Published Jul 16, 2010At 68, Canadian singer-songwriter Buffy Sainte-Marie could be considered a musical elder statesman. She is showing no sign of slowing down, however, continuing to tour internationally and churn out new material. Last year's Running for the Drum, her 18th album, earned Sainte-Marie a second Juno Award for Aboriginal Album, as well as an Aboriginal Peoples Choice Music Award for Best Folk/Acoustic CD.
This month, Sainte-Marie released not one but two albums of earlier material, The Pathfinder: Buried Treasures and Up Where We Belong, on the Gypsy Boy Music label (distributed through Paquin/EMI).
In a recent interview with Exclaim!, Sainte-Marie describes Up Where We Belong, a reissue of a 1996 compilation, as "a collection of songs most people associate with me and always want to hear at my concerts."
Included on the album are such early Sainte-Marie classics as the oft-covered "Universal Soldier," "Cripple Creek" and "Now That the Buffalo's Gone," as well as one of her biggest ever hits, the title track ballad (a Joe Cocker hit) featured in the movie An Officer and a Gentleman (co-writing it earned her an Academy Award for Best Original Song in 1982).
But it is The Pathfinder that will likely be of most interest to fans. The double-CD set comprises material from her three mid-'70s albums, 1974's Buffy, 1975's Changing Woman and 1976's Sweet America. In North America, this was something of a lost in the wilderness period for Sainte-Marie, for a fascinating reason. The outspoken activist and advocate for the rights of indigenous peoples was, in effect, blacklisted for her views. She learned in 2006 that the FBI had kept her under surveillance during the Johnson and Nixon administrations, and there are well-founded suspicions that her music's virtual disappearance from radio airwaves then was for political reasons.
"These are songs that were released but never got any airplay as I was going through a whole blacklisting thing. They've never been heard," she says. "They did very well in Europe and Asia, but in North America they were not allowed to be played on radio stations. The only reason for that was political motivation, so we are giving people a chance to hear them again. There are 33 songs on those three albums. There is all kinds of stuff - rock'n'roll, big love songs, country music, things that sound like folk songs. A great mix of songs."
With disarming honesty, Sainte-Marie states "some of the songs are dated, but others really stand up."
The original albums were recorded in Nashville, with Norbert Putnam producing most of the tracks. Sainte-Marie looks back on those sessions with real fondness.
"I loved the band I was working with," she say. "Holy smokes, just amazing. Norbert Putnam, David Briggs [who produced Neil Young], Charlie McCoy, Billy Sanford. Wonderful players who happened to live in Nashville, but a lot came out of Muscle Shoals. That's a lot funkier, more Ray Charles and a Southern kind of soul. I was always a rockabilly fan, and I also always loved that Delta and New Orleans, West Texas, southern Alabama style, like Leon Russell, Jerry Lee Lewis, early Elvis."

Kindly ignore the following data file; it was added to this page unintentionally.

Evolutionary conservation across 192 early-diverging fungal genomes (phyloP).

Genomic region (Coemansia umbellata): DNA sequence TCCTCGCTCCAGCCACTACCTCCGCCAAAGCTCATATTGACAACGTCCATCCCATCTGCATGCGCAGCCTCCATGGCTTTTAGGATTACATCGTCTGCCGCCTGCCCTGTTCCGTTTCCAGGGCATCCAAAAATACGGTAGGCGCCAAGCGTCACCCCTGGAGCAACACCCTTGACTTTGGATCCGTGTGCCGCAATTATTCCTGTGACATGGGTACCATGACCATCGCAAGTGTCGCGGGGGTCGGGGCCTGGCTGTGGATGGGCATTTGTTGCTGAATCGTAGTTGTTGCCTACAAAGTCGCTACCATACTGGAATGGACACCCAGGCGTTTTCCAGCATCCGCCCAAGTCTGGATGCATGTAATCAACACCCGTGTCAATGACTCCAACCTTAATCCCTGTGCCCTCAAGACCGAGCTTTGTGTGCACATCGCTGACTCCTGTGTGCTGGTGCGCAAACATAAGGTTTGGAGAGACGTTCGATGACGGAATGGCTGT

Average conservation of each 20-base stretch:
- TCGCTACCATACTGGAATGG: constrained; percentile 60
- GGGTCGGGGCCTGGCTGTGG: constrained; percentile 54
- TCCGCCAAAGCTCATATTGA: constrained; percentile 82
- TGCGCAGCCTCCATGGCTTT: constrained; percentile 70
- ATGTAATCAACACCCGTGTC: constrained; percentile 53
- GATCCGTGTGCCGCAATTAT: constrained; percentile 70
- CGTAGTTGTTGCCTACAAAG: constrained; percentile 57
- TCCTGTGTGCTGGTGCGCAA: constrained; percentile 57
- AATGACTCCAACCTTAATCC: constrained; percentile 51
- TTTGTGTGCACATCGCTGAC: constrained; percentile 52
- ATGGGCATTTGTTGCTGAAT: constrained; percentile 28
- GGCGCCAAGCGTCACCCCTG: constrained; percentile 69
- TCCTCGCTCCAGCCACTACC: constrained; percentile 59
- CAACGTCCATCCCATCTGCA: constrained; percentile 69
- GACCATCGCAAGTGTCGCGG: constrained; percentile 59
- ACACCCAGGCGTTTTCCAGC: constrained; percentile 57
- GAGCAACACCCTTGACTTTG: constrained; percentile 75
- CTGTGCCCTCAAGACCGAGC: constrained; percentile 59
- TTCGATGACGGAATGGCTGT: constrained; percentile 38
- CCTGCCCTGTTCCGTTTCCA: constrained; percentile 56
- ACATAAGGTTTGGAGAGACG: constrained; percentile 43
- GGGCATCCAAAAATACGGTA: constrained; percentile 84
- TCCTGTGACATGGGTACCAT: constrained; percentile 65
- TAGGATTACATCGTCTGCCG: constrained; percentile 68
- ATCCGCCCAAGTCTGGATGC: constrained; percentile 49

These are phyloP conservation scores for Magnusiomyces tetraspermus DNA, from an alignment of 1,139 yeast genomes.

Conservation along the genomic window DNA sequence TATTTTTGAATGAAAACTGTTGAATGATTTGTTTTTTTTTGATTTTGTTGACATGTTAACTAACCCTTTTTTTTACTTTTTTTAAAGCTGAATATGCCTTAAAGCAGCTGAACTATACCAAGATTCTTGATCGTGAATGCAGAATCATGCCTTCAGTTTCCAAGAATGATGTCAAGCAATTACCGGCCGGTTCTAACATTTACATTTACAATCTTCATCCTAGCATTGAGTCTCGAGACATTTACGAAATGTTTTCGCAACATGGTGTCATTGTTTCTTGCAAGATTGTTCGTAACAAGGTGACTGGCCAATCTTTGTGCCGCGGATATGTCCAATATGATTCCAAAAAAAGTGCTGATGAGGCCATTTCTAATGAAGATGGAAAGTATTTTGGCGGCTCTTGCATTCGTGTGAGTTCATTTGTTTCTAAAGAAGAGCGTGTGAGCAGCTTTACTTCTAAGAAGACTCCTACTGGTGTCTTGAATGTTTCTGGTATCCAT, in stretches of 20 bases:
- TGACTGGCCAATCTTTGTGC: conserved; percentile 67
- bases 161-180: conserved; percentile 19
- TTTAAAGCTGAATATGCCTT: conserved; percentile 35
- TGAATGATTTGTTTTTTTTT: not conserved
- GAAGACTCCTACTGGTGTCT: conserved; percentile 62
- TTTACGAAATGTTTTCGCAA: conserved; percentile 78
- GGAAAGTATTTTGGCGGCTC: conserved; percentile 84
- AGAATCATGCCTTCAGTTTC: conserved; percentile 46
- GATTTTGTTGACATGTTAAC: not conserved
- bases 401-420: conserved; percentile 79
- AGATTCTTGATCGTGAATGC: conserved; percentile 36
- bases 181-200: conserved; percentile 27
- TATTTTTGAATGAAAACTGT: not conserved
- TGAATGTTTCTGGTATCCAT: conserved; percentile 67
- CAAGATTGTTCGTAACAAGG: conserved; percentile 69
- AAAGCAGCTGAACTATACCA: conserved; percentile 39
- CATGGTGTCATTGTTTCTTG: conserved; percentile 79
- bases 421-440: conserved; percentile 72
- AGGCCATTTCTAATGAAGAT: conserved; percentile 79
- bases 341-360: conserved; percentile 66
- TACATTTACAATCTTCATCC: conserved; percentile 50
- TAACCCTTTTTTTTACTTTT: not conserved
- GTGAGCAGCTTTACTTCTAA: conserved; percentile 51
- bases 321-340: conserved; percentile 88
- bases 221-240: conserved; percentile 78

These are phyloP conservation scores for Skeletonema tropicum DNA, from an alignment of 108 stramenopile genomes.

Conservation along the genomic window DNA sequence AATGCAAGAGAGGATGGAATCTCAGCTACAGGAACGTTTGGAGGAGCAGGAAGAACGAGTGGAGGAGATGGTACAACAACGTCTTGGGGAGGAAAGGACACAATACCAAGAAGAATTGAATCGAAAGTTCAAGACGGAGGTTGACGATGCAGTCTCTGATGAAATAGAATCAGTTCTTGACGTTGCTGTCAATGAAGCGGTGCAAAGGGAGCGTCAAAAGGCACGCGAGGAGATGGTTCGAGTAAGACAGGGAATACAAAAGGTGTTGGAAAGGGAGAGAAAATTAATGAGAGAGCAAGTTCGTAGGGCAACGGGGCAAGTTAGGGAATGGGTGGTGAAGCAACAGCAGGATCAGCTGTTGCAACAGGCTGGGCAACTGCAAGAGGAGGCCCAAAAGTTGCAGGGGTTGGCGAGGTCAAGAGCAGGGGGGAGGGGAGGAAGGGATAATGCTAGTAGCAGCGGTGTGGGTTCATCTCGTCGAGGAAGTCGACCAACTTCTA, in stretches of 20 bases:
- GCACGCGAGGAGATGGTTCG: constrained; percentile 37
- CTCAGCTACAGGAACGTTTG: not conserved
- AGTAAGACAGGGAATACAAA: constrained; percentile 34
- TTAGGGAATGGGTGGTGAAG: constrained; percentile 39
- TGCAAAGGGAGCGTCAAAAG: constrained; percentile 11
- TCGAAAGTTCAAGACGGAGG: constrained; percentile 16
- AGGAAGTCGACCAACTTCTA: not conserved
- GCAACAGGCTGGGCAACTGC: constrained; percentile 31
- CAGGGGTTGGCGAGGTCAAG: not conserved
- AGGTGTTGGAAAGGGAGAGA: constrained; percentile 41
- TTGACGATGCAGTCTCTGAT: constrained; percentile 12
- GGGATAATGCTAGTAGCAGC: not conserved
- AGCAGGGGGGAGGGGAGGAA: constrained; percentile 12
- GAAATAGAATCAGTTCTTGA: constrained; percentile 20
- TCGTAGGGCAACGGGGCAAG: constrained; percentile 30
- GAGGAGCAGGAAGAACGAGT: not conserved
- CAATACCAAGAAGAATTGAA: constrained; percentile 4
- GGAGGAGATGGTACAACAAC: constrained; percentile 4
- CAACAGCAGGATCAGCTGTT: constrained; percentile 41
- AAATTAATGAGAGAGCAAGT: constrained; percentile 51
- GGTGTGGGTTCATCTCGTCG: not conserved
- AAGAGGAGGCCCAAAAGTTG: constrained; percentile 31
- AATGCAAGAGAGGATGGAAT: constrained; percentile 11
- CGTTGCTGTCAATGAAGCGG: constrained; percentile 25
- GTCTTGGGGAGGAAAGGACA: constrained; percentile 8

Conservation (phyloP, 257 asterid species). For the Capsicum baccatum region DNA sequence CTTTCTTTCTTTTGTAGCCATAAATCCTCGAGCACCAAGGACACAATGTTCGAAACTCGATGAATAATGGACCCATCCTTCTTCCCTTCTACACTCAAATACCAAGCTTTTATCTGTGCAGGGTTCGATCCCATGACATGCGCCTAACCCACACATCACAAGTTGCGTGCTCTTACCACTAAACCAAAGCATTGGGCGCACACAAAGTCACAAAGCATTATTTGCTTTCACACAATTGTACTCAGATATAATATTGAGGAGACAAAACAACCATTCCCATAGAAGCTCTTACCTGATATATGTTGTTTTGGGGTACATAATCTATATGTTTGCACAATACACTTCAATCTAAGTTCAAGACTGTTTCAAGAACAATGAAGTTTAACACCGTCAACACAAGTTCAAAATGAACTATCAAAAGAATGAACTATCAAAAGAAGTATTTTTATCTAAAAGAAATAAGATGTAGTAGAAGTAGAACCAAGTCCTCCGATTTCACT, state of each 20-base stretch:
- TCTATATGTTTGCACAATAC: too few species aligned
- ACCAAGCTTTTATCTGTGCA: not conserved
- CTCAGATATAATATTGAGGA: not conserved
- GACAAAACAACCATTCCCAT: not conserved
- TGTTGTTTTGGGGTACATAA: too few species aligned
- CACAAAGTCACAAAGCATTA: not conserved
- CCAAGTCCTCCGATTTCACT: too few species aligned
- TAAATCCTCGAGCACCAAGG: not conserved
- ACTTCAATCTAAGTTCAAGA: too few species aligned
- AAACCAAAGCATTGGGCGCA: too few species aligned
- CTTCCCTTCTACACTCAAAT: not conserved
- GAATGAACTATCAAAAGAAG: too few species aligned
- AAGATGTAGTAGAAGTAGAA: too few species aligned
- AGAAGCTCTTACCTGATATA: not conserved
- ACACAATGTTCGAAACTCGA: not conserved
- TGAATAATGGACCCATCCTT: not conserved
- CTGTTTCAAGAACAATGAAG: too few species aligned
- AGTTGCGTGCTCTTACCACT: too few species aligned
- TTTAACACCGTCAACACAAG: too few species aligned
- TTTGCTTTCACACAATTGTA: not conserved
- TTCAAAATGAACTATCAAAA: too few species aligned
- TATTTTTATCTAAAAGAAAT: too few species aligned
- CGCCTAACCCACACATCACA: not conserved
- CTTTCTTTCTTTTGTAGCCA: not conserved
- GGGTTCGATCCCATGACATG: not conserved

Sainte-Marie laughingly recalls an early passion for Elvis. "I had such a crush on him when I was 13. He's one of the reasons I decided to go into music. He had a very natural style at the time, and he was very easy on the eye then."
She singles out Elvis as her favourite of the wide range of artists who have covered her songs (he did "Until It Is Time for You to Go"). "It is such an honour to have other people cover your music. There were instrumentalists like Chet Atkins, Arthur Fiedler and the Boston Pops Orchestra, people you'd never think. Barbra Streisand, Cher and, more recently, people like Neko Case. Serena Ryder is a fan. Courtney Love does 'Codeine' on Youtube. A whole lot of artists, including Cam'ron. It's such a thrill to think another artist would like a song well enough to learn it, share it with their musicians, and record it for their audiences, who I may never meet. It's good all round."
The longevity of her '60s material also pleases her. "I had the honour of growing up at a time when folk songs were popular. And folk songs, these last 400 or 500 years. The ones that last usually have striking melodies, and also thematically they are about the human condition. Wars and oppression and loss and love, the beauty of nature. These are international themes that last forever. That was an incredible example for a young songwriter coming up in the '60s."
She is also nostalgic for the musical open-mindedness of the '60s. "The music came from all around the world. It used to be that in North America on the radio you could hear flamenco next to Delta blues to some contemporary songwriters to British folk songs. Music was out of the hands of the genre police. It was a while before the record companies and business folk smelled money and locked it down into genres again. But music lovers at times - and this is one of those times - we can find anything we want."
Helping the genre-hopping Sainte-Marie find new music these days is her touring band. "My present band are three aboriginal guys from Winnipeg, all young rockers. Just riding around in the back of a van with lots of music, we're always showing each other different kinds of music we didn't know existed."
Recent concerts on the East coast found Sainte-Marie playing to crowds of up to 20,000 people, and she's set for more summer concert dates across Canada. This touring is reigniting the love this longtime Hawaiian resident has for Canada.
"I fall in love with Canada more every day," she explains. "I know that, like the rest of the world, we have our politicians, but we have Canada. We do a lot of things right here."
7/17 Yellowknife, NWT - Long Lake Shore
7/23 Bengough, SK - Gateway Festival
7/24-26 Brandon, MB - Brandon Folk Festival
7/31 Canmore, AB - Centennial Park
8/6-8 Regina, SK - Regina Folk Festival